- The wait times for radiation in this report are shown as medians in days from the time of diagnosis to the start of treatment, and they do not have a target. The median wait time is the point at which half of the patients have started their treatment and the other half are still waiting .
What is an integrated wait time?
- Cancer Care Ontario is working towards reporting radiation treatment wait time data in a way that increasingly represents the total wait time journey.
- The diagram below shows the progression of a patient’s wait time from date of diagnosis to referral date (“diagnosis-to-referral”) for patients whose primary cancer treatment is radiation treatment. The referral then leads to a consultation date with the radiation oncologist (“referral-to-consult”), followed by the radiation treatment date (“consult-to-treatment”).
- By looking at the combined wait time in these patient groups, a more complete picture of the patient wait time for radiation is presented.
What do the results show?
Head and neck cancer patients diagnosed from 2015 to 2016 had a median wait time of 47 days from diagnosis to start of treatment (Figures 1, 2 and 3).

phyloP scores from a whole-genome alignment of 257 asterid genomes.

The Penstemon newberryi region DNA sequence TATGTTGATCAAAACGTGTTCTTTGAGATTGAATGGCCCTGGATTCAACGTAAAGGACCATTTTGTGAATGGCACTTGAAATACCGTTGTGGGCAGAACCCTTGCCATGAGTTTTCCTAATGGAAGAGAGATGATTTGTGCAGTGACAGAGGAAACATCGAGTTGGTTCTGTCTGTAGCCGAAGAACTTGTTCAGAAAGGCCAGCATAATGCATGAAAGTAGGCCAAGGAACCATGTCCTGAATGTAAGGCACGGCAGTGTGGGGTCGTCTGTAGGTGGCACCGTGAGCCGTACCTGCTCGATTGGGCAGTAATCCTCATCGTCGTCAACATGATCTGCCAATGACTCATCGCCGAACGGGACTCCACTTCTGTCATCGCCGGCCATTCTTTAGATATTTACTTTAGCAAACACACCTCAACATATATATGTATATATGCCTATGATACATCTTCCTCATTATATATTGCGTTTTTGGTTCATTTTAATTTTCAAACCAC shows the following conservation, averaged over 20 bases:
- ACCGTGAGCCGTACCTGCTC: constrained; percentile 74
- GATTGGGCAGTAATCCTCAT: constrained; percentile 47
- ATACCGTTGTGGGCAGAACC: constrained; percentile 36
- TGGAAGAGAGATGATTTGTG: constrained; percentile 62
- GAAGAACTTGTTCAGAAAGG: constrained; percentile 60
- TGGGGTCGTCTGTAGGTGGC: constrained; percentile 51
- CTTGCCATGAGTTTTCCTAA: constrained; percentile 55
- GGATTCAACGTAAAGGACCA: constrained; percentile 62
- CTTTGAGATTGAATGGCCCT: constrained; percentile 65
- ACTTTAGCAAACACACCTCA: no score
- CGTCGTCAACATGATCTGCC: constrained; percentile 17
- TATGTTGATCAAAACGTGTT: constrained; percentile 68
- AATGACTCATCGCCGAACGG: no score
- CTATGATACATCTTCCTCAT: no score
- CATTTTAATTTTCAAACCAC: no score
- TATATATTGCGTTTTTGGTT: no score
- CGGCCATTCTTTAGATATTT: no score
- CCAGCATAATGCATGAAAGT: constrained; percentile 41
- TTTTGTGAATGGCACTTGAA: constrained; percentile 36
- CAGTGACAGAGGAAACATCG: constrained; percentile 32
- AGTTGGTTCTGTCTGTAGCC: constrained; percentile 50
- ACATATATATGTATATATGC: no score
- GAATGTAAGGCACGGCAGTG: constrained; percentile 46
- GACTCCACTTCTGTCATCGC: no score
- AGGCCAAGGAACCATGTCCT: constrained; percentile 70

- The median wait time of 47 days from diagnosis to start of treatment for HN cancer patients diagnosed from 2015 to 2016 is lower than the median wait time from last year (i.e., for patients diagnosed from 2014 to 2015).
- The diagnosis-to-referral median is 14 days, which indicates that 50% of patients are not referred more than 2 weeks after being diagnosed. Variation seen across regions suggests room for improvement.
- The referral-to-consult median is 7 days (Figures 1 and 2).
- The median number of days from consult-to-treatment is 21 days, indicating that 50% of patients start treatment just over 3 weeks after having a consult with a radiation oncologist.
- Overall, trends in wait time trends continue to remain consistent, with the exception of diagnosis to start of treatment and consult-to-treatment, each showing a slight decrease over time (Figure 2).
- Considerable variation exists in the wait time measure for consult-to-treatment, despite provincial targets for the ready-to-treat to start of radiation treatment interval being met. This variation again suggests room for improvement, presumably in the staging workup of patients and the coordination of care with other related disciplines (e.g., medical oncology, surgery or dental).